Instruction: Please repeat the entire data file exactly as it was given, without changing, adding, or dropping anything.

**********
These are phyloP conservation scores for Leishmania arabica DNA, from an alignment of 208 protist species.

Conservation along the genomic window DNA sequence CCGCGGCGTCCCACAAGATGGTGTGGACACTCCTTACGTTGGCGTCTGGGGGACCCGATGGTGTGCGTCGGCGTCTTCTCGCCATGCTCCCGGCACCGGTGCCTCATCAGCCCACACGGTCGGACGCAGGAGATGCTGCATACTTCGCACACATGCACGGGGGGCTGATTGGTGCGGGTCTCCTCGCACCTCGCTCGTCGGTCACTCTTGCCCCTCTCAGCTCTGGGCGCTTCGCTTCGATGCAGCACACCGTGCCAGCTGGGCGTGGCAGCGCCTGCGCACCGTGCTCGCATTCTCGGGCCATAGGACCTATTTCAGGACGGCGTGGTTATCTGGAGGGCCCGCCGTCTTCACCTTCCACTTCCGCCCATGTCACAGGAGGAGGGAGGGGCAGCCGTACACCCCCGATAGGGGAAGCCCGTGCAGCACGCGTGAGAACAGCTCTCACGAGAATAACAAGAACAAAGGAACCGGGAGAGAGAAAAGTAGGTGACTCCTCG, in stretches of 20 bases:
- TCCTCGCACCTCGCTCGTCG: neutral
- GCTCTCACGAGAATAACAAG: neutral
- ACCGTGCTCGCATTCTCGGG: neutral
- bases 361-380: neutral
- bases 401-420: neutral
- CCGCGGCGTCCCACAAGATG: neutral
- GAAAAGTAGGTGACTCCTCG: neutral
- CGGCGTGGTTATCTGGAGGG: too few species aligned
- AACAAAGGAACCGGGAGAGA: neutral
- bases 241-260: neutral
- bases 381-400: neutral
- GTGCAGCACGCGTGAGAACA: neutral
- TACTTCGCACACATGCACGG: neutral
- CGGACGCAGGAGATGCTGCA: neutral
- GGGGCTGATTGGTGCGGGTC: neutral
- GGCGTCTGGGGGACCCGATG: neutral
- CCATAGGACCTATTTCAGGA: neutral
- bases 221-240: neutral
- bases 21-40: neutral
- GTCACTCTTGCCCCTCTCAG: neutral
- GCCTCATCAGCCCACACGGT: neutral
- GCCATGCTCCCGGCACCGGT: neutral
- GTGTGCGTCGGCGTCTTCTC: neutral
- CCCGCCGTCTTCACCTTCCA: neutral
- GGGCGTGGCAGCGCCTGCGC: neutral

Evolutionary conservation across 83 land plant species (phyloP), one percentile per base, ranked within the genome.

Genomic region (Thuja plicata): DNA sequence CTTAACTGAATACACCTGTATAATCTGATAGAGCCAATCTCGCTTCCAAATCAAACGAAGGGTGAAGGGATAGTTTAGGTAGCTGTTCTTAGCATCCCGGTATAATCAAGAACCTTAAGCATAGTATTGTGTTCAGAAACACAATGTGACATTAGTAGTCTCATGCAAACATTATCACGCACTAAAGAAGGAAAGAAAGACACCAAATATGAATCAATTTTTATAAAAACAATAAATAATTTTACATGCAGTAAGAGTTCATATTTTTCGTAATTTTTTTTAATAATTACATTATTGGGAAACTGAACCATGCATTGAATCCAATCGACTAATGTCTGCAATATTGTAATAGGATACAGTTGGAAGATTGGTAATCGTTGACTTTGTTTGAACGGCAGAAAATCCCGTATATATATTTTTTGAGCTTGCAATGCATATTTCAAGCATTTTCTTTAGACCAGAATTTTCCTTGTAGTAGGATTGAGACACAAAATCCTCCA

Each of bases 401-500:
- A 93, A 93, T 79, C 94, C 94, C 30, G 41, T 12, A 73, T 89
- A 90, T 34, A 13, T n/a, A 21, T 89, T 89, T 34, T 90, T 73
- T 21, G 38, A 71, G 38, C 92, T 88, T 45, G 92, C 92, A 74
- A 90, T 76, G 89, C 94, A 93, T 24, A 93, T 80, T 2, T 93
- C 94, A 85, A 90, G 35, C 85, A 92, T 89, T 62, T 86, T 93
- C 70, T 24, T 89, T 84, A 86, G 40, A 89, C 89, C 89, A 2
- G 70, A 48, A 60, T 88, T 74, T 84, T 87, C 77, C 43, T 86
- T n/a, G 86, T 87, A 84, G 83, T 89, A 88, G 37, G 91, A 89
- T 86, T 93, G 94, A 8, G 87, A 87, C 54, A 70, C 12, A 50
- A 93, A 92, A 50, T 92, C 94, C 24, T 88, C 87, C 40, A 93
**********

These are phyloP conservation scores for Leishmania arabica DNA, from an alignment of 208 protist species.

Conservation along the genomic window DNA sequence CCGCGGCGTCCCACAAGATGGTGTGGACACTCCTTACGTTGGCGTCTGGGGGACCCGATGGTGTGCGTCGGCGTCTTCTCGCCATGCTCCCGGCACCGGTGCCTCATCAGCCCACACGGTCGGACGCAGGAGATGCTGCATACTTCGCACACATGCACGGGGGGCTGATTGGTGCGGGTCTCCTCGCACCTCGCTCGTCGGTCACTCTTGCCCCTCTCAGCTCTGGGCGCTTCGCTTCGATGCAGCACACCGTGCCAGCTGGGCGTGGCAGCGCCTGCGCACCGTGCTCGCATTCTCGGGCCATAGGACCTATTTCAGGACGGCGTGGTTATCTGGAGGGCCCGCCGTCTTCACCTTCCACTTCCGCCCATGTCACAGGAGGAGGGAGGGGCAGCCGTACACCCCCGATAGGGGAAGCCCGTGCAGCACGCGTGAGAACAGCTCTCACGAGAATAACAAGAACAAAGGAACCGGGAGAGAGAAAAGTAGGTGACTCCTCG, in stretches of 20 bases:
- TCCTCGCACCTCGCTCGTCG: neutral
- GCTCTCACGAGAATAACAAG: neutral
- ACCGTGCTCGCATTCTCGGG: neutral
- bases 361-380: neutral
- bases 401-420: neutral
- CCGCGGCGTCCCACAAGATG: neutral
- GAAAAGTAGGTGACTCCTCG: neutral
- CGGCGTGGTTATCTGGAGGG: too few species aligned
- AACAAAGGAACCGGGAGAGA: neutral
- bases 241-260: neutral
- bases 381-400: neutral
- GTGCAGCACGCGTGAGAACA: neutral
- TACTTCGCACACATGCACGG: neutral
- CGGACGCAGGAGATGCTGCA: neutral
- GGGGCTGATTGGTGCGGGTC: neutral
- GGCGTCTGGGGGACCCGATG: neutral
- CCATAGGACCTATTTCAGGA: neutral
- bases 221-240: neutral
- bases 21-40: neutral
- GTCACTCTTGCCCCTCTCAG: neutral
- GCCTCATCAGCCCACACGGT: neutral
- GCCATGCTCCCGGCACCGGT: neutral
- GTGTGCGTCGGCGTCTTCTC: neutral
- CCCGCCGTCTTCACCTTCCA: neutral
- GGGCGTGGCAGCGCCTGCGC: neutral

Evolutionary conservation across 83 land plant species (phyloP), one percentile per base, ranked within the genome.

Genomic region (Thuja plicata): DNA sequence CTTAACTGAATACACCTGTATAATCTGATAGAGCCAATCTCGCTTCCAAATCAAACGAAGGGTGAAGGGATAGTTTAGGTAGCTGTTCTTAGCATCCCGGTATAATCAAGAACCTTAAGCATAGTATTGTGTTCAGAAACACAATGTGACATTAGTAGTCTCATGCAAACATTATCACGCACTAAAGAAGGAAAGAAAGACACCAAATATGAATCAATTTTTATAAAAACAATAAATAATTTTACATGCAGTAAGAGTTCATATTTTTCGTAATTTTTTTTAATAATTACATTATTGGGAAACTGAACCATGCATTGAATCCAATCGACTAATGTCTGCAATATTGTAATAGGATACAGTTGGAAGATTGGTAATCGTTGACTTTGTTTGAACGGCAGAAAATCCCGTATATATATTTTTTGAGCTTGCAATGCATATTTCAAGCATTTTCTTTAGACCAGAATTTTCCTTGTAGTAGGATTGAGACACAAAATCCTCCA

Each of bases 401-500:
- A 93, A 93, T 79, C 94, C 94, C 30, G 41, T 12, A 73, T 89
- A 90, T 34, A 13, T n/a, A 21, T 89, T 89, T 34, T 90, T 73
- T 21, G 38, A 71, G 38, C 92, T 88, T 45, G 92, C 92, A 74
- A 90, T 76, G 89, C 94, A 93, T 24, A 93, T 80, T 2, T 93
- C 94, A 85, A 90, G 35, C 85, A 92, T 89, T 62, T 86, T 93
- C 70, T 24, T 89, T 84, A 86, G 40, A 89, C 89, C 89, A 2
- G 70, A 48, A 60, T 88, T 74, T 84, T 87, C 77, C 43, T 86
- T n/a, G 86, T 87, A 84, G 83, T 89, A 88, G 37, G 91, A 89
- T 86, T 93, G 94, A 8, G 87, A 87, C 54, A 70, C 12, A 50
- A 93, A 92, A 50, T 92, C 94, C 24, T 88, C 87, C 40, A 93